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Egypt's electoral commission confirmed on Tuesday that a controversial, Islamist-backed constitution was passed by 64 percent of voters, rejecting opposition allegations of polling fraud.

Those official results tallied with figures given by President Mohamed Morsi's Muslim Brotherhood immediately after the last round of polling over the weekend in the two-stage referendum. Turnout, however, was barely 33 percent.

"There is no loser in this referendum result. This constitution will be for all of us," Prime Minister Hisham Qandil said in a statement. He called on "all political forces to cooperate with the government" to restore the economy.

The opposition reiterated its rejection of the result.

"The law will take its course after the official complaints we have made to the prosecution service over violations and fraud that have been noted," National Salvation Front spokesman Khaled Daoud told AFP.

The main opposition coalition, however, has already dismissed the plebiscite as "only one battle" and vowed to "continue the fight for the Egyptian people".

That sets the scene for continued instability after more than a month of protests, including clashes on December 5 that killed eight people and injured hundreds.

Washington called on Morsi to work to "bridge divisions".

"President Morsi... has a special responsibility to move forward in a way that recognises the urgent need to bridge divisions, build trust, and broaden support for the political process," acting State Department spokesman Patrick Ventrell said in a statement.

EU foreign policy chief Catherine Ashton took note of both the majority backing the constitution and the low turnout.

Repeating a call for dialogue, she added: "I urge those concerned, in particular the president, to intensify efforts in this regard."

Egypt's Communications Minister Hany Mahmoud announced his resignation Tuesday, following in the footsteps of Vice President Mahmud Mekki.

There have also been conflicting reports on whether central bank governor Faruq el Okda has stepped down, while the prosecutor general recently quit and then swiftly retracted his resignation.

"I quit for Egypt," the official Mena news agency quoted Mahmoud as saying, though the precise motives for his decision were not spelt out.

He apparently first tendered his resignation on November 22, the day Morsi announced sweeping new powers for himself.

Many creditors, investors and tourists have abandoned Egypt because of the volatility that has prevailed since the early 2011 revolution that toppled veteran leader Hosni Mubarak.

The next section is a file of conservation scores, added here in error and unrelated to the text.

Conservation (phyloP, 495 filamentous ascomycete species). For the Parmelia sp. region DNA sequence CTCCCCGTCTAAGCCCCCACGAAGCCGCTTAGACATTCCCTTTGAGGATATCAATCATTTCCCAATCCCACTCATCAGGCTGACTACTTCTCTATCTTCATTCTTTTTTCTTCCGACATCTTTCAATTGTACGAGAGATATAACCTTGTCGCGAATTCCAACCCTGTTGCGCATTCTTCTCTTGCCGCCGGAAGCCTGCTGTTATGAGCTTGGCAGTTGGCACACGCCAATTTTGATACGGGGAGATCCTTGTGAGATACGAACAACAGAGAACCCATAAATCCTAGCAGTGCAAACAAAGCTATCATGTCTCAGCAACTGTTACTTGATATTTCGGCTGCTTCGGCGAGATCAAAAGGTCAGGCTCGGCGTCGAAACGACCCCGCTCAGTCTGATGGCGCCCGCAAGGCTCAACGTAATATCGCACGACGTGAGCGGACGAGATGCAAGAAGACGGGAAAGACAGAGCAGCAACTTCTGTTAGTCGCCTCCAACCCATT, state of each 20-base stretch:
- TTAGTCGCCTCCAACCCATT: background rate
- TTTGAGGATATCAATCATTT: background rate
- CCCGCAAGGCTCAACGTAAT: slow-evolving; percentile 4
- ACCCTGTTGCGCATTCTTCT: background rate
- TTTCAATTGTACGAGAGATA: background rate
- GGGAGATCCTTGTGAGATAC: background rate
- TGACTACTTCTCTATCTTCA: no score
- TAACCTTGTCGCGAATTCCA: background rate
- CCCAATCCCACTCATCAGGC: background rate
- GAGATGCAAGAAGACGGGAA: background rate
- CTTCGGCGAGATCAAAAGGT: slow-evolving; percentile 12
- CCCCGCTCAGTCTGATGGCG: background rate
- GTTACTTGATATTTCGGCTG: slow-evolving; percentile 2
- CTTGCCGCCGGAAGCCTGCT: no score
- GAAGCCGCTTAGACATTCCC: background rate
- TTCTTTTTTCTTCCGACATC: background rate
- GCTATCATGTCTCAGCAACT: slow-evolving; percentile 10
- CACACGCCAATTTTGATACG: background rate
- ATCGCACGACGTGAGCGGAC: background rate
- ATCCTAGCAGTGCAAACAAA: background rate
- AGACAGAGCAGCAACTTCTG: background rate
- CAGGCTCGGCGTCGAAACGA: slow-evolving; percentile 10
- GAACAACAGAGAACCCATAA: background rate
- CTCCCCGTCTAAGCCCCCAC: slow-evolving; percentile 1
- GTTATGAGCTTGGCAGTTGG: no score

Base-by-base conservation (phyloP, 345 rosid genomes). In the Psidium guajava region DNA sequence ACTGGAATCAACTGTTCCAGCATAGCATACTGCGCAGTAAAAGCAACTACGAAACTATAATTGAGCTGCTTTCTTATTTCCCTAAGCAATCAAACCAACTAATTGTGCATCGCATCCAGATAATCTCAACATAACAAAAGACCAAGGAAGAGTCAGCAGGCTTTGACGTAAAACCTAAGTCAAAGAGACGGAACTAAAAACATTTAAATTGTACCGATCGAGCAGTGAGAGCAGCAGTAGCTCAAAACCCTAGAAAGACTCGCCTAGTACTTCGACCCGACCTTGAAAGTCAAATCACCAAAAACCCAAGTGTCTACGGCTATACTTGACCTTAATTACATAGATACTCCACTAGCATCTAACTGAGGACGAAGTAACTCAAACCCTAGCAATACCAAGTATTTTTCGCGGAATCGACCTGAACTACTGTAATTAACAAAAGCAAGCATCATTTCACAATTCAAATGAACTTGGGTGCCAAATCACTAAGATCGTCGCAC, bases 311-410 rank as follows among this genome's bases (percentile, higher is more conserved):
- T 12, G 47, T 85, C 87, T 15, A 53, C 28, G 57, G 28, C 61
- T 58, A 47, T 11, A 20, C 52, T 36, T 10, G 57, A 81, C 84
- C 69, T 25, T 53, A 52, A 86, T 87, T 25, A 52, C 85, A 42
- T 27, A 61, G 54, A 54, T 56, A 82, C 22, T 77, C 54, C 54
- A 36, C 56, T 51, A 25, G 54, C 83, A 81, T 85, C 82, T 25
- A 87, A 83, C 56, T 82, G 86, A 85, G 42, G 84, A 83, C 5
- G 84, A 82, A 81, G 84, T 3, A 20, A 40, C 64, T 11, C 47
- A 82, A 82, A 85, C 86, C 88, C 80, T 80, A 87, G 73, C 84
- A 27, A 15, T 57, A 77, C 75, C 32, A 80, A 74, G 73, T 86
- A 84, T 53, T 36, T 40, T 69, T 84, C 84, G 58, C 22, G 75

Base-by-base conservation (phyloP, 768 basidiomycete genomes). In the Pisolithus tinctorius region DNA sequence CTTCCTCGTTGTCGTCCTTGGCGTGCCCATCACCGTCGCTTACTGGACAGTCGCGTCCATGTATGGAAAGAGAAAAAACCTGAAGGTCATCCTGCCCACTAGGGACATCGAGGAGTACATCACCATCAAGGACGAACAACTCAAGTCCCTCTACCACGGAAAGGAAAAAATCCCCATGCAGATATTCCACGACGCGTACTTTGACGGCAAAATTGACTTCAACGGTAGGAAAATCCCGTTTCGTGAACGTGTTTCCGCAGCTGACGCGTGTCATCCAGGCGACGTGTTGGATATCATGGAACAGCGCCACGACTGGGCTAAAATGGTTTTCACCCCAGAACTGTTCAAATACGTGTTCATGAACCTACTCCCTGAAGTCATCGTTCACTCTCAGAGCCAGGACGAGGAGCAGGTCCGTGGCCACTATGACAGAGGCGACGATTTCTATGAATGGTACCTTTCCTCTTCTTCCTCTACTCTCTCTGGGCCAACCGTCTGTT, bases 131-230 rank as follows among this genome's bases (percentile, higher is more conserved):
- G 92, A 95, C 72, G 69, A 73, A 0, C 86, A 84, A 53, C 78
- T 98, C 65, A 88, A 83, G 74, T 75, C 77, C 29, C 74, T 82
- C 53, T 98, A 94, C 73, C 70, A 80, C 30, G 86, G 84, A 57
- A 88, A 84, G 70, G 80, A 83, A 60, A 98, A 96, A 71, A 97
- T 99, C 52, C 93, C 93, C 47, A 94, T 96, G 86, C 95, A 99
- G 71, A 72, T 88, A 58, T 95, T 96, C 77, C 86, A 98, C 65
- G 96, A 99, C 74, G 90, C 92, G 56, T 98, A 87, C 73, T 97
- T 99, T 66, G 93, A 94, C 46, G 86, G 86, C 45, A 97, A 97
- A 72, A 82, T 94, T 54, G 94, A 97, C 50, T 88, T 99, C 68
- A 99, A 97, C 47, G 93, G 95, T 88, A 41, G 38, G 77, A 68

The International Monetary Fund this month put on hold a $4.8 billion loan Cairo needs to prevent a looming currency collapse.

Rating agency Standard and Poor's has downgraded Egypt's long-term credit rating one notch to "B-" because the "elevated" political tensions show no sign of abating.

Samir Abul Maati, president of the national electoral commission, told a Cairo news conference that a total of 63.8 percent of valid ballots supported the new constitution.

Turnout was 32.9 percent.

Opposition allegations of fake judges supervising some of the polling were unfounded, he said, though adding that results from a few polling stations were annulled because they had closed early.

The opposition has seized on irregularities and the low turnout to challenge the legitimacy of the charter.

Front leader Mohamed ElBaradei, a Nobel Peace laureate and former chief of the UN atomic energy agency, however conceded that the referendum was going to pass.

"But it's a really sad day in my view for Egypt, because it is going to institutionalise instability," he told the US television network PBS on Monday.

ElBaradei said the new charter should be treated as an "interim one" until another is written up on the basis of consensus.

The opposition argues that the Muslim Brotherhood and Salafist groups want to use some of the charter's ambiguous language to slip in sharia-style strict Islamic law.

Both the opposition and UN human rights chief Navi Pillay have criticised the text, written by a panel dominated by Islamists, for weakening women's rights and other rights, including those of non-Muslims.

The Brotherhood argues that the constitution is a necessary step to restoring stability.

Its religious leader, Mohamed Badie, tweeted: "Congratulations to the Egyptian people on approving the constitution of revolutionary Egypt. Let's start building our country's rebirth... men and women, Muslims and Christians."

The low turnout, though, confounded the Brotherhood's public predictions that voters would give it greater support.

"Anything less than 70 percent would not be good," Amr Darrag, a senior member of the Brotherhood's Freedom and Justice Party told AFP on December 2. He helped draft the constitution.

Attention now turns to legislative elections that must be held by the end of February. The constitutional court dissolved the previous parliament in June.

Morsi has ordered the senate, which currently handles all legislative business, to convene on Wednesday, the official MENA news agency said.

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